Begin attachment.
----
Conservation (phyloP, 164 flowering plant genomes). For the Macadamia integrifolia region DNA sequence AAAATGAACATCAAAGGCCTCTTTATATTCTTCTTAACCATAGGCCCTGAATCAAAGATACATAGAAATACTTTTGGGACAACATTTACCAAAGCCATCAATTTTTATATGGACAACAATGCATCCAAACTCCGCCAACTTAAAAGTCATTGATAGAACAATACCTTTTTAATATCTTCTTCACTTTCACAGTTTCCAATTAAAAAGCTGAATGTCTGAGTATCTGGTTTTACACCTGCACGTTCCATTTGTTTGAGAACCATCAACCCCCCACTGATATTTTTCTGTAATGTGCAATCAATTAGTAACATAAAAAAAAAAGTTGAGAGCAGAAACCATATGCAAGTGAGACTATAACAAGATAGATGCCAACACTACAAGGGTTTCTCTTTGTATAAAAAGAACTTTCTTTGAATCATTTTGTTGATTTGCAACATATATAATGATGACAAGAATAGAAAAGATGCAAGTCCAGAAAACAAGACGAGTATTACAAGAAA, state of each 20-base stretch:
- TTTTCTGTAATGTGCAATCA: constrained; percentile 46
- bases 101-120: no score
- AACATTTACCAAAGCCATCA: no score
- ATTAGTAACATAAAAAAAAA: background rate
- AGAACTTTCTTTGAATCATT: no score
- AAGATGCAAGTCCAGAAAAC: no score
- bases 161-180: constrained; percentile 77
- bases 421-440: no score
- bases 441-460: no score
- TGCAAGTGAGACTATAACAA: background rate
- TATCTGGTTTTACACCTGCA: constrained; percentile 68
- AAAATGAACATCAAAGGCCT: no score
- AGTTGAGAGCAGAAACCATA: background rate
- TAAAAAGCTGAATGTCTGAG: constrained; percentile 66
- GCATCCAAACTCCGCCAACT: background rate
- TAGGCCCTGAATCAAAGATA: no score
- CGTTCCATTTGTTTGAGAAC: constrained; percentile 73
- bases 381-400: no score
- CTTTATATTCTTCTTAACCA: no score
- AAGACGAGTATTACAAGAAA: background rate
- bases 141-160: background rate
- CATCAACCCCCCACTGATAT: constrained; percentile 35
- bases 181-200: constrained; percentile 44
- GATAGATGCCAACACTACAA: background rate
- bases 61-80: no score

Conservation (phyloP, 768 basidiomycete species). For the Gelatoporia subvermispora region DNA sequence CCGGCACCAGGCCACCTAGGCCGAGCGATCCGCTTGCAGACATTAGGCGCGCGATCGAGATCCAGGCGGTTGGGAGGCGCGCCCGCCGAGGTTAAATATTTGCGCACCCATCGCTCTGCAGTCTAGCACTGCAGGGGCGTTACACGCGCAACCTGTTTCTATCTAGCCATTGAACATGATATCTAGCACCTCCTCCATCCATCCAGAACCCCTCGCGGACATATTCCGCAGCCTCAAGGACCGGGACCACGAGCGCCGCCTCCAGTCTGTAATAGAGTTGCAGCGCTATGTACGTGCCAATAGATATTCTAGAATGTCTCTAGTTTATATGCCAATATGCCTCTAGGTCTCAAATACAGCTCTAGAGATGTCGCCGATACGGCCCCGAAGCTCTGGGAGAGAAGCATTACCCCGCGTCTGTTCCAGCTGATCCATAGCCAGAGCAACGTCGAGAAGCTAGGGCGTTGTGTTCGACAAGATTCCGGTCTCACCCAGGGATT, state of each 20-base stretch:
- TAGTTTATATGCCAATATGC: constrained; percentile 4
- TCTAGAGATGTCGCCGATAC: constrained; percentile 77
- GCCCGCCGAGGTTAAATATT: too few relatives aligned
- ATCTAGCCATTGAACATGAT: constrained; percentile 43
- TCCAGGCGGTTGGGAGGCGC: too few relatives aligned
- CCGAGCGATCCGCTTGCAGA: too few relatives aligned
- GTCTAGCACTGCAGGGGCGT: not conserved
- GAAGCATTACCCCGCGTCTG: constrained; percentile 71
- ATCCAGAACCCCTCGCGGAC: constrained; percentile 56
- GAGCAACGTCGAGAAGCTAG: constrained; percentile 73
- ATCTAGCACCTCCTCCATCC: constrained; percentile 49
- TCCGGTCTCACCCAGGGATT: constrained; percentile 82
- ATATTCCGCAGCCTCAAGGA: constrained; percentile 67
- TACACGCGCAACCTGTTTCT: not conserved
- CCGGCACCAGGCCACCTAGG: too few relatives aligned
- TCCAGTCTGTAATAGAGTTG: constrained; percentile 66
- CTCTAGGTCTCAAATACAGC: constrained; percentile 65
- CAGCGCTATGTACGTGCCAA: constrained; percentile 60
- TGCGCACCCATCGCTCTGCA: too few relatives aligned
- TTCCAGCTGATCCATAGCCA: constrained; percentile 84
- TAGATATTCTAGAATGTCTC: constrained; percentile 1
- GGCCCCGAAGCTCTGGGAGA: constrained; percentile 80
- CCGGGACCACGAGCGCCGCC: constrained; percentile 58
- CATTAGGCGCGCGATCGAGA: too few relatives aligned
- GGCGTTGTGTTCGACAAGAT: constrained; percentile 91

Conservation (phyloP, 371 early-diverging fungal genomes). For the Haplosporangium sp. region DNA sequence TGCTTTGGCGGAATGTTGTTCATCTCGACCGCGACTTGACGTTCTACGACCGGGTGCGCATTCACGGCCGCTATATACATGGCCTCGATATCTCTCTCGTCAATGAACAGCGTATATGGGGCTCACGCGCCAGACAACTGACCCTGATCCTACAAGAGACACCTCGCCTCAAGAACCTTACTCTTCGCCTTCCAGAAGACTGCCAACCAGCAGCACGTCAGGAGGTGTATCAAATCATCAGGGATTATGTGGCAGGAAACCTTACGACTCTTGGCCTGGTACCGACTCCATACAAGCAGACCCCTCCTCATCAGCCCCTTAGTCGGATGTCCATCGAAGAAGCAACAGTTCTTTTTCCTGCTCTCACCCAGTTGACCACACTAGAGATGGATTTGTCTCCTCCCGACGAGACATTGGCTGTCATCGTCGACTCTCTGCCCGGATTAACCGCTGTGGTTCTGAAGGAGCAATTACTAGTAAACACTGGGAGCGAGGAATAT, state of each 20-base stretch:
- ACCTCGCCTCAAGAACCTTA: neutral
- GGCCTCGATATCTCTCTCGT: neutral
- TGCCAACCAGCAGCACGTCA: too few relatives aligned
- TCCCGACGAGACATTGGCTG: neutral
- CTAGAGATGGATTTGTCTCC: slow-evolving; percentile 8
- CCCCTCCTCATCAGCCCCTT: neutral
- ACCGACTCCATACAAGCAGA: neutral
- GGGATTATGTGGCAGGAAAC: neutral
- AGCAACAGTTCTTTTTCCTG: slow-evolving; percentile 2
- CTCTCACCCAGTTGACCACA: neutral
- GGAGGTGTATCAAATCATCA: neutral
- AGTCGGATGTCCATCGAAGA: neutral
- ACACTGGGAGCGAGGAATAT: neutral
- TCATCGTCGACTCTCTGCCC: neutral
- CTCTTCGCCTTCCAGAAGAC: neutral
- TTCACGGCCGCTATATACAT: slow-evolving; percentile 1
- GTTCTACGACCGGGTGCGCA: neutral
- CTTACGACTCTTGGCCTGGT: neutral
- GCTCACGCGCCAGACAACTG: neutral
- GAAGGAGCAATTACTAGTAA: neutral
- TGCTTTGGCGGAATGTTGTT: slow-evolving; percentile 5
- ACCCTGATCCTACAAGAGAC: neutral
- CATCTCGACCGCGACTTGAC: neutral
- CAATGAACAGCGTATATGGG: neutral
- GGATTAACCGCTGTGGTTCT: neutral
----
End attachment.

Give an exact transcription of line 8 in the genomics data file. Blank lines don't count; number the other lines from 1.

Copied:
- bases 161-180: constrained; percentile 77